While there is some debate about the origins of chowder, the Oxford English Dictionary has traced the roots of the word ‘chowder’ to fishing villages along the coast of France.  The term is applied broadly to nearly any soup or stew made with fish and vegetables and its consistency and flavors vary from cream or milk based to tomato based (like Manhattan clam chowder).  Historically considered “poor man’s food,” chowder became mainstream in the Northeastern US by the mid 1800s and now claims wide popularity. (source: http://whatscookingamerica.net/History/ChowderHistory.htm)

Personally, I enjoy all types of chowder – it combines many of my favorite foods and flavors and it meets my number one recipe requirement: simplicity.  For today’s post, I went directly to my Superb Maine Soups cookbook by Cynthia Finnemore Simonds – “Maine Clam Chowder” can be found on page 60.  The recipe serves 4-6.

You’ll need:

  •  10 slices of bacon
  • 4 tablespoons reserved bacon fat
  • 1 cup chopped onion
  • 4 medium potatoes, chopped into bite-size chunks
  • 1/2 cup flour (I don’t care for a really thick chowder so I added slightly less flour)
  • 5 cups bottled clam juice
  • 16 oz. chopped cooked clams
  • 1/2 cup milk
  • 1/2 cup light cream
  • 1 teaspoon salt
  • freshly ground black pepper

In a large saucepan, saute the bacon until crispy and place on a paper-towel-lined plate to drain. Reserve four tablespoons of the bacon fat in the saucepan and spoon out the rest.  When bacon is cool enough to handle, crumble into a bowl and set aside.  Cook the onion in the remaining bacon fat until translucent (don’t brown).  Add the potatoes and cook until fork tender.

And here’s where the recipe and I went in different directions.  The recipe as written: Remove the potatoes and onions with a slotted spoon – place the mixture in a bowl and set aside.  Stir the flour into the fat in the saucepan, scraping up any brown bits from the bottom with a whisk.  Add the clam juice, whisking constantly until the flour is completely incorporated (you don’t want any lumps).  Continue cooking on low heat until thick.

What I did: because I didn’t use as much flour, I didn’t see the point in removing the onions and potatoes. I slowly added both the clam juice and flour in tandem, whisking / stirring to combine.  This worked for me… but to each their own!

Return the potatoes and onion to the thickened liquid, and add the clams, milk, cream, salt, and pepper, and stir well to combine.  Warm the mixture, but don’t let it boil. Ladle the chowder into bowls and top with the reserved bacon.

Enjoy!

A few closing tips: if you prefer not to use the bacon, just start with a few tablespoons of butter.  In my opinion, this is not the time to try to substitute olive oil.  As my brother would say (and he’s a heck of a cook), “it needs a little fat.”  You will miss out on the salty, smoky bacon flavor, but it will still be delicious.  Also, as with many of my recipes, I like to add more veggies to create a nutritious, one-dish meal for us – things like corn and even kale complement this basic recipe well.

Happy cooking!


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Weekly Recipe: Maine Shrimp Linguine

Since beginning this blog, I regularly receive cookbooks by Maine authors and organizations, about Maine food and Maine food traditions, as gifts.  Most recently, at Christmas, I received as many as four or five new “Maine” cookbooks.  Today, I’m bringing you the first “weekly recipe” from one my new books, Dishing Up Maine, by Brooke Dojny – Maine Shrimp Linguine.  Yum!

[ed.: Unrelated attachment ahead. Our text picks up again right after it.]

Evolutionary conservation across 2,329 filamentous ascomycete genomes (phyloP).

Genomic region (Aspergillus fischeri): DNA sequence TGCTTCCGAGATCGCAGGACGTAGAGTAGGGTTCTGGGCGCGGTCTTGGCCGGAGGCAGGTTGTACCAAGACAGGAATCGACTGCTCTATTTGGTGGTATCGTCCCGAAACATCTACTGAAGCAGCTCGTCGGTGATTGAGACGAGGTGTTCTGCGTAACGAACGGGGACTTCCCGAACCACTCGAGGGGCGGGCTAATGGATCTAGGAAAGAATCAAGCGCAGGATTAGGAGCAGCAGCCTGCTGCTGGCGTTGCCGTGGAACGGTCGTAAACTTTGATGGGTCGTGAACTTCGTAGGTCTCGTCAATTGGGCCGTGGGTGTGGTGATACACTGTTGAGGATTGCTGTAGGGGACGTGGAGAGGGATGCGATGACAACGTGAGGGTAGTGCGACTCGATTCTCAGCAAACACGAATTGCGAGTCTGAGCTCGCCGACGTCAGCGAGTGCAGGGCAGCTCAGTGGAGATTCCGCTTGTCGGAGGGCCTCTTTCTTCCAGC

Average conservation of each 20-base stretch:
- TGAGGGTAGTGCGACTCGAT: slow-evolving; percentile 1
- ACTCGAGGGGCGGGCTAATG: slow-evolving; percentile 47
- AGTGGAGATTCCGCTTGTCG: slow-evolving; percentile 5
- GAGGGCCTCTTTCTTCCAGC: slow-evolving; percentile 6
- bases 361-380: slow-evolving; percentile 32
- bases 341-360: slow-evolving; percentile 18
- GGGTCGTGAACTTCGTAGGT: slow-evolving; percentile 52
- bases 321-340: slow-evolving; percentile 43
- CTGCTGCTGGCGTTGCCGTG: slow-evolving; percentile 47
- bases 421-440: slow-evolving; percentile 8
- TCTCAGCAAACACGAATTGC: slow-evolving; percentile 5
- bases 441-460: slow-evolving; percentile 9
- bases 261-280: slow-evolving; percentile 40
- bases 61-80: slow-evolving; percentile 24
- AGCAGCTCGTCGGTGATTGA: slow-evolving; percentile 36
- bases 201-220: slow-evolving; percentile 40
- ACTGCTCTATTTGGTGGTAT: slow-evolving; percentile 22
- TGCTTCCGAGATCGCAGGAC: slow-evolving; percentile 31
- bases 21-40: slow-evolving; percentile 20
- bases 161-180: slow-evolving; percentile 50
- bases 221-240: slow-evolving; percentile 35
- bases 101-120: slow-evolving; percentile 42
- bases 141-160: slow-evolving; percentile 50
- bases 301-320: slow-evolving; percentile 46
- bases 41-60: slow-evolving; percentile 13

I love pasta, seafood, butter, and white wine.  Bingo!  Therefore, this recipe was a guaranteed winner for me unless I did something horribly wrong in the cooking process (luckily for both Nick and me, all went smoothly).

You’ll need:

  • 6 tablespoons butter
  • 6 tablespoons olive oil
  • 4 garlic cloves, minced
  • 3 tablespoons minced shallots (about 3 large shallots)
  • 1 cup bottled clam juice
  • 1 cup dry white wine
  • 2 teaspoons angostura bitters
  • 2 teaspoons grated lemon zest
  • 1 tablespoon lemon juice
  • 1/4 teaspoon dried red pepper flakes
  • 12 ounces linguine or other strand pasta
  • 1 lb. shelled Maine shrimp (or other small to medium shrimp)
  • 1/2 cup chopped fresh parsley
  • Salt and freshly ground black pepper
Nearly ready!

Nearly ready!

Heat the butter and oil in a large skillet over medium heat.  Add the garlic and shallots and cook for one minute.  Add the clam juice and wine, raise the heat to high, and boil briskly until reduced by about 1/3 (approximately 5 minutes).  Add the bitters, lemon juice, lemon zest, and red pepper flakes.  (the sauce can be made ahead and held at room temperature for an hour or two)

Cook the pasta in a large pot of boiling water, until al dente.

Meanwhile, reheat the sauce and add the shrimp.  Cook over medium heat, stirring often, until the shrimp just turn pink, about two minutes.  Stir in the parsley and season with salt and pepper to taste.

Drain the pasta, spoon the shrimp and sauce over it, and serve.

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This recipe is pretty easy and quick, and uses many ingredients I usually already have on hand (I’m not sure what that says about the health meter of my kitchen, though).  We both enjoyed it – and adding a side salad is really all you need for a complete meal!


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Maine Delicious: The Holy Donut

With the Old Port Festival in full swing this weekend, visitors to Portland, Maine are presented with the perfect opportunity to patronize The Holy Donut at its Old Port location, 7 Exchange Street.  And I can assure you, you won’t leave disappointed (or hungry).  That is, if you can get there before the donuts run out (they are wildly popular).

Side note: I’ve had an ongoing, internal debate throughout the writing of this post about whether I should write “donut” or “doughnut.” As the holder of a degree in English, the stress of not using the dictionary-approved spelling of “doughnut” is no small matter – but, I’ve decided to go with “donut.”  For all of the obvious reasons – such as matching the business name.